JBS Closes pork plant in Worthington

Company, public health, scramble to contain spread among workers and community

In response to dozens of confirmed coronavirus cases among its workforce, JBS on Monday announced the indefinite closure of its Worthington plant.

It employs more than 2,000 Nobles County workers and processes 20,000 hogs per day.

“We don’t make this decision lightly,” said Bob Krebs, president of JBS USA Pork. “We recognize JBS Worthington is critical to local hog producers, the U.S. food supply and the many businesses that support the facility each and every day.”

After the first 16 cases were confirmed last week, Nobles County Commissioner Tom Johnson weighed in on community response.

“We are taking a united approach to this response by identifying people who are ill as quickly as possible, ensuring people get the medical care they need, and implementing additional screening and safety measures at the plant so it can continue to operate,” Johnson said Friday.

“Our top priority is the health and safety of the workers, their families and the community. It is important that everyone in the community continue to take steps to prevent the spread of COVID-19.”

The JBS facility began winding down operations earlier this week with a diminished staff to ensure existing product in the facility could be used to support the food supply.

Workers have been advised to follow stay-at-home orders until returning to work, and the company will continue to pay them during the plant closure.

Johnson released information to the public about the JBS outbreak but said Friday his office would no longer post numbers.

“The fact is, we are not a set of numbers. All these people are someone’s neighbor or friend or family, and this pandemic will affect us all in some way,” Johnson said.

“This is a time when we must pull together by staying apart as much as reasonable. The most powerful tool we have to change this trend is social distancing. Please do your part in changing your lifestyle for a short time so we can get through this with the least amount of difficulty.”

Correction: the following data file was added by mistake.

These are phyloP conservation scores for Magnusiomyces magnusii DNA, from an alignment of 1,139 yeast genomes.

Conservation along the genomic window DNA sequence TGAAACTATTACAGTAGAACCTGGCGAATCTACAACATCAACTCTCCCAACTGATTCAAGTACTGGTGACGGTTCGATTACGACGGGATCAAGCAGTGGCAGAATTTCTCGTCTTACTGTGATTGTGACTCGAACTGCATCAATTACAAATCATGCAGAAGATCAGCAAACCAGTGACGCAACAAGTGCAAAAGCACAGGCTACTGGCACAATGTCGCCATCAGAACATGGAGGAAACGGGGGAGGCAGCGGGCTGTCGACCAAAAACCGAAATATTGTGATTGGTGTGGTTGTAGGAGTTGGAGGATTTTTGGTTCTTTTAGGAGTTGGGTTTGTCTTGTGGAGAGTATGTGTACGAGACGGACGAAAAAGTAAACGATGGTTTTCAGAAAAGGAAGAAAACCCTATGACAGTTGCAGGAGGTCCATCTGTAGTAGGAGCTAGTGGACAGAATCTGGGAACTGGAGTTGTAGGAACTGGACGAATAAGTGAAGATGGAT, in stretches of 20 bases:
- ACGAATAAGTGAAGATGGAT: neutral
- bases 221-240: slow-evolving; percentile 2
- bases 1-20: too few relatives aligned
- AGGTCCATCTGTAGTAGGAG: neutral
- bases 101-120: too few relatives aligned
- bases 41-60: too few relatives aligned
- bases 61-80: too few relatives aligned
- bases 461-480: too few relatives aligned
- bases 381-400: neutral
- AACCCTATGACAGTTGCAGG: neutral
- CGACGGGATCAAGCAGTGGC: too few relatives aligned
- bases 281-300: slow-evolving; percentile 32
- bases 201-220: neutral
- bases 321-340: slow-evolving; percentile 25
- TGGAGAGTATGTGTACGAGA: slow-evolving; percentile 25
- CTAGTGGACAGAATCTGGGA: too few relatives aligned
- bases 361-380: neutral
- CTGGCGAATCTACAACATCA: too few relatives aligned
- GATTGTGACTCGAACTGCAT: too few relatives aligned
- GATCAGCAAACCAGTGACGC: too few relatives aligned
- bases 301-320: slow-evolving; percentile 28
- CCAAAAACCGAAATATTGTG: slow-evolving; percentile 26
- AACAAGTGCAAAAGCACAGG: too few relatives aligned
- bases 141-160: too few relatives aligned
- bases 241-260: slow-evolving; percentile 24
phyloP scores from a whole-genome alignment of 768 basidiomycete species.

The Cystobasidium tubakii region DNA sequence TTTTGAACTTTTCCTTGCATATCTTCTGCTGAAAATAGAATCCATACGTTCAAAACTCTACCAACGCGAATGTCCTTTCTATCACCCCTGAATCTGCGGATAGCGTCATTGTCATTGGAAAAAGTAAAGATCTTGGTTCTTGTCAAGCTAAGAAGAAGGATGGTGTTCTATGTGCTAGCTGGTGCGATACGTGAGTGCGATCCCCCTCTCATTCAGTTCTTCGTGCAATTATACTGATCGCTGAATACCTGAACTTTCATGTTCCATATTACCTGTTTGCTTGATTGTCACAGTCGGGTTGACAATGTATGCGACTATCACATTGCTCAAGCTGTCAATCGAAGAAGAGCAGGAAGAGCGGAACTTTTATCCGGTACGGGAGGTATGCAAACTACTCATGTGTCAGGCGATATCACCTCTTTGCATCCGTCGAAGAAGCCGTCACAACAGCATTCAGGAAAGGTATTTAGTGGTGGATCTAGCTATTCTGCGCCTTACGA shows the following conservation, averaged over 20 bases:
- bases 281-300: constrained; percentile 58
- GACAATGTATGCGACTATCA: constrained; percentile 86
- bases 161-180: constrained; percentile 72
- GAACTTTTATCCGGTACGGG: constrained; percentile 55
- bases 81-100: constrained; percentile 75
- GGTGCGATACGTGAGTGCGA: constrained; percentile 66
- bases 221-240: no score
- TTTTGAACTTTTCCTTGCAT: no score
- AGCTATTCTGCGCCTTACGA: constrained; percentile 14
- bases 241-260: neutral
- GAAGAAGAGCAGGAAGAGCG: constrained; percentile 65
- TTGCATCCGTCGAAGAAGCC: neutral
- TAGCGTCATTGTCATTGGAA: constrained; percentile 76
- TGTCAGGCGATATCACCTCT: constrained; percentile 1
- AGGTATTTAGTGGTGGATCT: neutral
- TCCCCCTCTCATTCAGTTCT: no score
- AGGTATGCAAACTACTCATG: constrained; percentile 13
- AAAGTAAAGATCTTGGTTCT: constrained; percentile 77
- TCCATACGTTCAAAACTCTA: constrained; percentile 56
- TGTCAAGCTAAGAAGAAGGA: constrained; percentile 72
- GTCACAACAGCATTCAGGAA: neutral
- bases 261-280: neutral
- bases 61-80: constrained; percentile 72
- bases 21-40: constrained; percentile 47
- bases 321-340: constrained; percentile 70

In the Monday press release, JBS said the company had taken aggressive actions to keep the virus out of its facility, but said, “This can be more challenging in communities where the virus has taken hold.”

The release mentioned challenges with human response.

“When COVID-19 is prevalent in the community, fear is heightened, absenteeism rises and the challenge of keeping the virus out becomes greater,” the release stated. “When absenteeism levels become too high, facilities cannot safely operate.”

JBS plants have implemented preventive measures, including:

•Temperature testing all team members prior to entering facilities, including the use of hands-free thermometers and thermal imaging testing technology in all locations.

•Providing extra personal protective equipment (PPE), including protective masks, which are required to be worn at all times, to all team members.

•Promoting physical distancing by staggering starts, shifts and breaks, and increasing spacing in cafeterias, break and locker rooms, including plexiglass dividers in key areas.

•Increasing sanitation and disinfection efforts, including whole facility deep-cleaning every day.

•Hiring dedicated staff whose only job is to continuously clean facilities, including common areas beyond the production floor.

•Removing vulnerable populations from facilities, offering full pay and benefits.

•Requiring sick team members to stay home from work.

•Waiving short-term disability waiting periods.

•Relaxing attendance policies so people don’t come to work sick.

•Providing free preventative care to all team members enrolled in the company’s health plan.

•Offering free LiveHealth Online services for team members enrolled in the company’s health plan that allow for virtual doctor visits at no cost.

•Educating and encouraging team members to practice social distancing at home and in the community outside of work.

•Restricting access to facilities and not allowing visitors.

JBS USA operates more than 60 meat, poultry and prepared foods facilities across the United States.

The Worthington pork production facility is the third JBS USA plant to temporarily close, joining the Souderton, Pennsylvania, beef production facility, which reopened on Monday, April 20, and the Greeley, Colorado, beef production facility, which remains closed.

JBS USA is a leading global food company providing diversified food products for sale to customers in approximately 100 countries on six continents.

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